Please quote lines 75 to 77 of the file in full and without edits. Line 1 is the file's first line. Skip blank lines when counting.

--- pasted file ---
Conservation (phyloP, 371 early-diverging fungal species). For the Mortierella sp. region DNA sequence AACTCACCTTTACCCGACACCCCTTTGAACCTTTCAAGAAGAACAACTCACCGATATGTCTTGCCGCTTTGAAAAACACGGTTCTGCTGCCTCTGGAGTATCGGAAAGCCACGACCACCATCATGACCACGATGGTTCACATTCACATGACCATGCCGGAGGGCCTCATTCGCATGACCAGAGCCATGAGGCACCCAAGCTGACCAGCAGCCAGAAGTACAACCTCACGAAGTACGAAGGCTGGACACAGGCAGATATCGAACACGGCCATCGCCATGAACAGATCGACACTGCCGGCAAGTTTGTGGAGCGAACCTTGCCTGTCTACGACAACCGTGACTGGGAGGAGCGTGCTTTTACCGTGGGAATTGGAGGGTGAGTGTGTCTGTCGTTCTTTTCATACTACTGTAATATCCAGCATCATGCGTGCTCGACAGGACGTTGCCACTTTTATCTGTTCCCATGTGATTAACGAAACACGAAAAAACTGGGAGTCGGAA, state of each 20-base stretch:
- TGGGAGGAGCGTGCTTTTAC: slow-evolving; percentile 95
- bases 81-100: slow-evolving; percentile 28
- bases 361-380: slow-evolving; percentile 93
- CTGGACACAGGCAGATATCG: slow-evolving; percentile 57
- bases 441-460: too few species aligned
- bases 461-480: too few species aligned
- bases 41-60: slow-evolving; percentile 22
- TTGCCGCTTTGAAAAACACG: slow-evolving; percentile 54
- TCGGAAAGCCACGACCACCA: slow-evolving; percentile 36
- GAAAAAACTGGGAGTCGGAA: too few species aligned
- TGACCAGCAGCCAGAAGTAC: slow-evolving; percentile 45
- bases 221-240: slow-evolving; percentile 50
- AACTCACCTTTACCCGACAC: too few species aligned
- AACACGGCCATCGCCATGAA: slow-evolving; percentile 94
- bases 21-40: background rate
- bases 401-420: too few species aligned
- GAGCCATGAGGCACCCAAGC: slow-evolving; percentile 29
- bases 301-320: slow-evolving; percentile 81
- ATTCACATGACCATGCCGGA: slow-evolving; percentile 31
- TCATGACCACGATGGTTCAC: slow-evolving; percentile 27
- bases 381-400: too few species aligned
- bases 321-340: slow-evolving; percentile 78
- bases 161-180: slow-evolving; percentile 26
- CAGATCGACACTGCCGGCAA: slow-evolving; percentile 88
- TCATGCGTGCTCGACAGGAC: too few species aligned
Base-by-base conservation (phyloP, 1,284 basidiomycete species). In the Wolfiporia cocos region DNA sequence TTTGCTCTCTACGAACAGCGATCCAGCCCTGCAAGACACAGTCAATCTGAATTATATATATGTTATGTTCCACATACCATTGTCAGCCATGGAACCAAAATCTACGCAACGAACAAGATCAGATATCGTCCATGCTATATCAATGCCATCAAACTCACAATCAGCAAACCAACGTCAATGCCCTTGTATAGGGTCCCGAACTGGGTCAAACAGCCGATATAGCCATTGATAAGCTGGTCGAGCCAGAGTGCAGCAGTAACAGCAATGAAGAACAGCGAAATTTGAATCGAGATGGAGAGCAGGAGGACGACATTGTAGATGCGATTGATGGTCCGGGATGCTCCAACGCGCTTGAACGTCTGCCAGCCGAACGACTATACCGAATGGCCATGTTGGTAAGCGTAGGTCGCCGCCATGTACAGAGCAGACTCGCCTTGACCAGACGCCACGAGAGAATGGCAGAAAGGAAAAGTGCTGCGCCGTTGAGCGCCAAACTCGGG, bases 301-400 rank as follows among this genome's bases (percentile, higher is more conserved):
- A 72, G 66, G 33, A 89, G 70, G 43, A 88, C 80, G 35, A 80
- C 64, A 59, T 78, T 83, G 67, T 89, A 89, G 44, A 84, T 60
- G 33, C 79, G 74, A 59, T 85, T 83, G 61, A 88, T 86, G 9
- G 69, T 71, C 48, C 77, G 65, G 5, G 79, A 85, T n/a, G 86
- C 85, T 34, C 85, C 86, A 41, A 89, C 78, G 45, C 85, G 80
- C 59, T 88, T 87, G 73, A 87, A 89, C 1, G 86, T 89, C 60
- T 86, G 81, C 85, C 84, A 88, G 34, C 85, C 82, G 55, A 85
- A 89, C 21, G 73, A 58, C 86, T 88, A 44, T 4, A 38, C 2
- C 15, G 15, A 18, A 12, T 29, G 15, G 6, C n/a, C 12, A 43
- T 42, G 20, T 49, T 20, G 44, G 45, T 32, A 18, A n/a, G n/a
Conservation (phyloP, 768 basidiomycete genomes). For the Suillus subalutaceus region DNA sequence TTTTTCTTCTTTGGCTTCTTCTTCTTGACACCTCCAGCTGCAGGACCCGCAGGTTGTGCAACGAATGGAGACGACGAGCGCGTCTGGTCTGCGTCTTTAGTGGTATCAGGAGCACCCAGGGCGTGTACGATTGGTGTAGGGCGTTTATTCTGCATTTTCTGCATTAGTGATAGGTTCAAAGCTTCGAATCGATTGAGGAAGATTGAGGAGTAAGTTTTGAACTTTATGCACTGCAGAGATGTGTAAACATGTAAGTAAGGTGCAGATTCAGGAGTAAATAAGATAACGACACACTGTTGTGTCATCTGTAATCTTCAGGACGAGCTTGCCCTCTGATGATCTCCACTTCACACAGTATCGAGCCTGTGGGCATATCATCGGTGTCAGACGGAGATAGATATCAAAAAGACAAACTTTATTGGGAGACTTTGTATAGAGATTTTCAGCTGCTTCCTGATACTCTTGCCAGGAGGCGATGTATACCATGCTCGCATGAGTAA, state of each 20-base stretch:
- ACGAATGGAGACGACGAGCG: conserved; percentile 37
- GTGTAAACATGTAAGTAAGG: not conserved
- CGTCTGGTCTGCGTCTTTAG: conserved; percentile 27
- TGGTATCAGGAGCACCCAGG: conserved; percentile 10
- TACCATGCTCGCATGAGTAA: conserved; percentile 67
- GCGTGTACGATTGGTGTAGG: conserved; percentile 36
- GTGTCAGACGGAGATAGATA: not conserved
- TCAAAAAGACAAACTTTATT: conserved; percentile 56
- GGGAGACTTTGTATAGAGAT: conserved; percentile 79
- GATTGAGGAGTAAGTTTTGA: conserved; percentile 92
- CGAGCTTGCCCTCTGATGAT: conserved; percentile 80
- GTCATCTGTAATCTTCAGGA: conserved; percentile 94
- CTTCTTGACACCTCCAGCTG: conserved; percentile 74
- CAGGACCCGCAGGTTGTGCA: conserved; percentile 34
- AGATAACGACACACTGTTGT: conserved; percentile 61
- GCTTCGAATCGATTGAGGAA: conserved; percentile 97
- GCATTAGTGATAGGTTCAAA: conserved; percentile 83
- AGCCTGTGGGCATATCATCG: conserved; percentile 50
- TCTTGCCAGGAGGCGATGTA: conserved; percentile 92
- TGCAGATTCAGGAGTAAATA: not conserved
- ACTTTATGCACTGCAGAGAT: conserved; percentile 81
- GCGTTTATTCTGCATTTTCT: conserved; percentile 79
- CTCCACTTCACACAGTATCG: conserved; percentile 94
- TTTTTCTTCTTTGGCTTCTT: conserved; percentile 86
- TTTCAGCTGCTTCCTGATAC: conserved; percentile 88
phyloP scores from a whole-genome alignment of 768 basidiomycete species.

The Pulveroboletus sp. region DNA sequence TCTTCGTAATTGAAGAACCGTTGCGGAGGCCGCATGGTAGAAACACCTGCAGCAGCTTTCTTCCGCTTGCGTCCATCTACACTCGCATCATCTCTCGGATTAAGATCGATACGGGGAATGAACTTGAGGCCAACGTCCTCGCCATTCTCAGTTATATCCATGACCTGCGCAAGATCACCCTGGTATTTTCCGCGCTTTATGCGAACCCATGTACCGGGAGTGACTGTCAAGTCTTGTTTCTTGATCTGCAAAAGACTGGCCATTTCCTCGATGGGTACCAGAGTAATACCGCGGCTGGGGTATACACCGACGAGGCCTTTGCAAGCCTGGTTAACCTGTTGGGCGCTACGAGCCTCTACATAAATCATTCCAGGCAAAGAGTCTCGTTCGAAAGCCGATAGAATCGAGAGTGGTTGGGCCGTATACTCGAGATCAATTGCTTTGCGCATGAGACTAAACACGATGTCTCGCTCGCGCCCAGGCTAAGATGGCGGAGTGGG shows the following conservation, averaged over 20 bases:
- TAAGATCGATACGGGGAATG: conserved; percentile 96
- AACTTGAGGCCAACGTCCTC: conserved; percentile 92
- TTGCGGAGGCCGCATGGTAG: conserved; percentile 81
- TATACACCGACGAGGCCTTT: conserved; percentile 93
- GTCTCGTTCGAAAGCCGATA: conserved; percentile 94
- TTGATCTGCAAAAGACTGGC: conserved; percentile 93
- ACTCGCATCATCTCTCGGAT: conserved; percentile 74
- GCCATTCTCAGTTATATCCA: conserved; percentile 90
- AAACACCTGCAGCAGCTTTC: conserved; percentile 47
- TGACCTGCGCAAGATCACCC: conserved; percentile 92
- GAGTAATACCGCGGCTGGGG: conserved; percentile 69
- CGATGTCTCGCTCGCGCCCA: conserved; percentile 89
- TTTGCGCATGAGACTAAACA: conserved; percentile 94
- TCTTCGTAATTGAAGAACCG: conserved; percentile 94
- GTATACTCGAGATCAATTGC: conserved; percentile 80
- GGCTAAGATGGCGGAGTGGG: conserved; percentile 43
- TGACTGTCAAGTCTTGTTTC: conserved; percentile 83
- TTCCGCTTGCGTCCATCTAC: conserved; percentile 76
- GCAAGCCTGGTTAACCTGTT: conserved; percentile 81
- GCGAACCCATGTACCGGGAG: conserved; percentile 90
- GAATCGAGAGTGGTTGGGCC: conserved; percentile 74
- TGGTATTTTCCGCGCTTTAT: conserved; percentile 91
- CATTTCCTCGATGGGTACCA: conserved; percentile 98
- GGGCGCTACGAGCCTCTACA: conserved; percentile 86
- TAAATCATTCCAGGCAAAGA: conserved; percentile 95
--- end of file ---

- TGACCTGCGCAAGATCACCC: conserved; percentile 92
- GAGTAATACCGCGGCTGGGG: conserved; percentile 69
- CGATGTCTCGCTCGCGCCCA: conserved; percentile 89